Colleges: Helpful or harmful when addressing sexual harassment on campus


The off-key treatment of women in the music industry

By Abby Butler

It’s no secret that the comment section is the epitome of all that is wrong with social media.Think of the comment section like a dark alleyway – steeped in perceived anonymity, anyone with an email address can crawl into the dingy corners of the world wide web and spew their grammarless, spelling-error-filled opinions into the void.

Just like a dark alleyway, women are often times made to feel unsafe. You never know what misogynistic jerk is lurking around the corner, ready to pounce with an MRA hashtag or the classic “hairy feminist lesbian” surprise attack. Likewise, it can be a not-so-pleasant place for non-binary and trans folk.

On Easter Sunday, as I ate my body weight in chocolate and casually scrolled through Instagram, as is the tradition in celebrating the life and times of our Lord and saviour, I stumbled across a video of a live triple j performance from Alice Ivy and a ton of other
talented artists covering the classic Estelle/Yeezy banger ‘American Boy’. It was as difficult to not look at the comments below as it was to not eat another Coles brand egg, and both gave me a gross feeling in my stomach immediately after consumption.

“Fuck me what are they wearing. Horrid.”

“When you replace talent with gender”

“Fuck me what an abortion!”

You may be asking what all the fuss is about. Sticks and stones, right? According to research conducted by the Pew Research Centre in the US, nearly 40% of women who experienced online harassment found it extremely or very upsetting compared to 17% of men. The disturbing nature of these comments resonates with women in a similar way to street harassment. When you’re cat called as you walk down the street, like when someone posts a graphic comment under one of your Instagram photos, you’re not being assaulted in a physical manner. Rather, it’s the what-if that catches you off guard. Is that car going to stop? Could this get physical? In a split second, women, trans and non-binary individuals must learn to identify genuine threats from online trolls and often the distinction can be a tricky one to make.

It can be even trickier when those comments are being yelled from the darkness of an audience. Eilish Gilligan, a self-described “feelings-feeler” and electronic indie-pop artist from Melbourne, featured in Alice Ivy’s performance and describes the sexism she’s
experienced during her time in the music industry as “insidious and subtle”. Whilst acknowledging her “inherent privilege” as a white cis woman, Gilligan noted the extensive list of exhausting trends she’s found during her time in the industry.

“It’s sound engineers who approach my male bandmate first, assuming I know nothing about my own setup. It’s the same words used to describe my music that gets churned out again and again for all music that happens to be made by women. It’s another festival line-up bombarded with men and it’s the unsolicited ‘advice’ from men that I receive online and at shows. It’s online comments that threaten and harass and bully non-male artists where our male counterpart’ physical appearances go generally un-remarked on. The list goes on and it’s exhausting.”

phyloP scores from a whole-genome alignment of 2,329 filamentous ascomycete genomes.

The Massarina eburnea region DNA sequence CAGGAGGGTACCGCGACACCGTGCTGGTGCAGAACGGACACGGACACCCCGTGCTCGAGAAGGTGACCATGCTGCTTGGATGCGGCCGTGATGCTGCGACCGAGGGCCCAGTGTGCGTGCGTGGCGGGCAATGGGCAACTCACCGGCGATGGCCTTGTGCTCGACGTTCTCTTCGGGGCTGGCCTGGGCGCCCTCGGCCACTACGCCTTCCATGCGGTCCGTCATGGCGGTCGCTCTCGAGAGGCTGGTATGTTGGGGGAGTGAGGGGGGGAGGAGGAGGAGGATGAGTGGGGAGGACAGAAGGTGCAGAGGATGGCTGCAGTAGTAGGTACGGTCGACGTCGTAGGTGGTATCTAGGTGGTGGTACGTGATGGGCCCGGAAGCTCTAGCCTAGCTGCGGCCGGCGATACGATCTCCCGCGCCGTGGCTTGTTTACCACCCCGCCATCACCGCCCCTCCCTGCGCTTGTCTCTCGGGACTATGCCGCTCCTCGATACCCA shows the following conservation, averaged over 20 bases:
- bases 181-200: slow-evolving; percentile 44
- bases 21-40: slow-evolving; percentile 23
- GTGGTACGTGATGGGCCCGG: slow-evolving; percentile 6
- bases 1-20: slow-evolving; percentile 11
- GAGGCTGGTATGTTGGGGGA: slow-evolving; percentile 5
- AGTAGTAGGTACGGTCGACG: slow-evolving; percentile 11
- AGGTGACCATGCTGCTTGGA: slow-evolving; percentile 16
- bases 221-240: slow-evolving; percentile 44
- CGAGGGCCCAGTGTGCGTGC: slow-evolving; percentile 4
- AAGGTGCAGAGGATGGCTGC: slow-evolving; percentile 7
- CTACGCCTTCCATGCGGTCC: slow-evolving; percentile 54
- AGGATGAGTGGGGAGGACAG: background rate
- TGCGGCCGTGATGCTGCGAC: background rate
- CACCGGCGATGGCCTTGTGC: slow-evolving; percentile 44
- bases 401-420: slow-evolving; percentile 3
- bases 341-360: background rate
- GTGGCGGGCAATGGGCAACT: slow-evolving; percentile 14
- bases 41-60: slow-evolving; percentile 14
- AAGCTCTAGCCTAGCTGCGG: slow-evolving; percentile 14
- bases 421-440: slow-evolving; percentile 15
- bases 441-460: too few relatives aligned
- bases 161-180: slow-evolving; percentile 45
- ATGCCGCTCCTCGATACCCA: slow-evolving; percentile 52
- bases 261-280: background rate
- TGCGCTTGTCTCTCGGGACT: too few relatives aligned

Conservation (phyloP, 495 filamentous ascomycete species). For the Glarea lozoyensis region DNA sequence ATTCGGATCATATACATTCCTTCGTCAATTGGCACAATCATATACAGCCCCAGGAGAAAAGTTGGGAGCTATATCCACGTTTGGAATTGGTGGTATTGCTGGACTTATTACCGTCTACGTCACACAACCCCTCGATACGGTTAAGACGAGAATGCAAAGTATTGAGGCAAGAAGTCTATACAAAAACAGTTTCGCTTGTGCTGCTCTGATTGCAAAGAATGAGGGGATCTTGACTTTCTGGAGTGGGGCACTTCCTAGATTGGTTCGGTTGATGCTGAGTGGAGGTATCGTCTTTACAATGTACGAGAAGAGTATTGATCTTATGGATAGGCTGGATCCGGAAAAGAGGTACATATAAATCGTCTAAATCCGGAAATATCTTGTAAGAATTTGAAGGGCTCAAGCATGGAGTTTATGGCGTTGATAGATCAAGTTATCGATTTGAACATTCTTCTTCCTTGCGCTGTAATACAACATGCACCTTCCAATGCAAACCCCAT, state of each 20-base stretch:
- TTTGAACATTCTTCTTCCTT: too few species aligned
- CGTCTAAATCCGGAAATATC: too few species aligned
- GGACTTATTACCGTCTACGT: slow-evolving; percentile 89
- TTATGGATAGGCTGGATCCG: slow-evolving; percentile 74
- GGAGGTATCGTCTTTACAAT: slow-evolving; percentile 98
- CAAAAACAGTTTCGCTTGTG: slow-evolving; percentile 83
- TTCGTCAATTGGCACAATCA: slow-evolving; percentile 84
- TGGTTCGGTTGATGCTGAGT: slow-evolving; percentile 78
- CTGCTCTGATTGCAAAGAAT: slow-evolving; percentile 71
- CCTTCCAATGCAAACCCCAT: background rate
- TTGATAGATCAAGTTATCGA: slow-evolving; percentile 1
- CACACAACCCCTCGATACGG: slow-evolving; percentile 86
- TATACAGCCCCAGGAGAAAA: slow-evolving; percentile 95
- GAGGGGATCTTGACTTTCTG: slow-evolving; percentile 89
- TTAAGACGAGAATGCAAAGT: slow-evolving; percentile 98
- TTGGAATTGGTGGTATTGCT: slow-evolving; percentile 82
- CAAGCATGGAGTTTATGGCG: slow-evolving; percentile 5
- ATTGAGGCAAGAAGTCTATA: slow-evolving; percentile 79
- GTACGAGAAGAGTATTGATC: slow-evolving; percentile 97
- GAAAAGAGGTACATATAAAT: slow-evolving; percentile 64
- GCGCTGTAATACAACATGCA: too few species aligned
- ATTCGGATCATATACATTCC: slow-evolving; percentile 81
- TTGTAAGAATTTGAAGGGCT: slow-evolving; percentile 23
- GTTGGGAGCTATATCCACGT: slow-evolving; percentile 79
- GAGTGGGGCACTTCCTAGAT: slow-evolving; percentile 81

Music festivals have been a controversial aspect of the conversation on sexism in the Australian music industry. On stage, the nationwide Falls Festival faced criticism from Melbourne rock trio Camp Cope for booking only nine women on the line-up and last month. Sticky Fingers were revealed as the much-hyped secret headliner of Marrickville’s Bad Friday after public allegations of racial abuse and sexual harassment had led to the band’s twelve-month hiatus. Off stage, punters often face alcohol and drug-fuelled violence, sexual harassment and other anti-social behaviours. One girl I spoke to, Lily* recalled an incident from Maitland’s Groovin’ the Moo last year.

“My friend passed out, and she was roughly the same size as me so I couldn’t carry her through a crowd. I was trying to keep her up and drag her fully passed out body through the crowd, and people would just not let me through even though I was screaming over the music. Not only were people not helpful, some guys would grab her very inappropriately and say terrible things: ‘filthy slut’, ‘drug taking whore’ and ‘pissed up bitch’. In the end, a stranger picked her up because I really could not carry her but honestly I still can’t believe that people could say those things to a 15-year-old girl.”

There’s no quick fix to solving sexism in the music industry. Eilish Gilligan summed it up perfectly: “I’m just exhausted, but it also makes me angry – the hopelessness of the whole thing. You can preach and preach and preach but the likelihood of real, definite change is kinda low. It will take years to improve.”

Although disheartening, there is change being made. Non-for-profit organisation LISTEN ran posters at BIGSOUND festival with tips on how to encourage more gender diversity in the music industry, Camp Cope created the ‘It Takes One’ video campaign to address crowd violence and harassment and the highly anticipated Splendour in the Grass line-up dropped to high praise from music lovers with a gender diverse range of acts.

Whilst undoubtedly there is more work to be done, music fans can easily make a difference by supporting female, trans and non-binary artists. Often the last word is the most important word, so here’s a prime playlist of non-male artists you need to add to your Spotify (or Apple Music, I don’t judge) queue right away: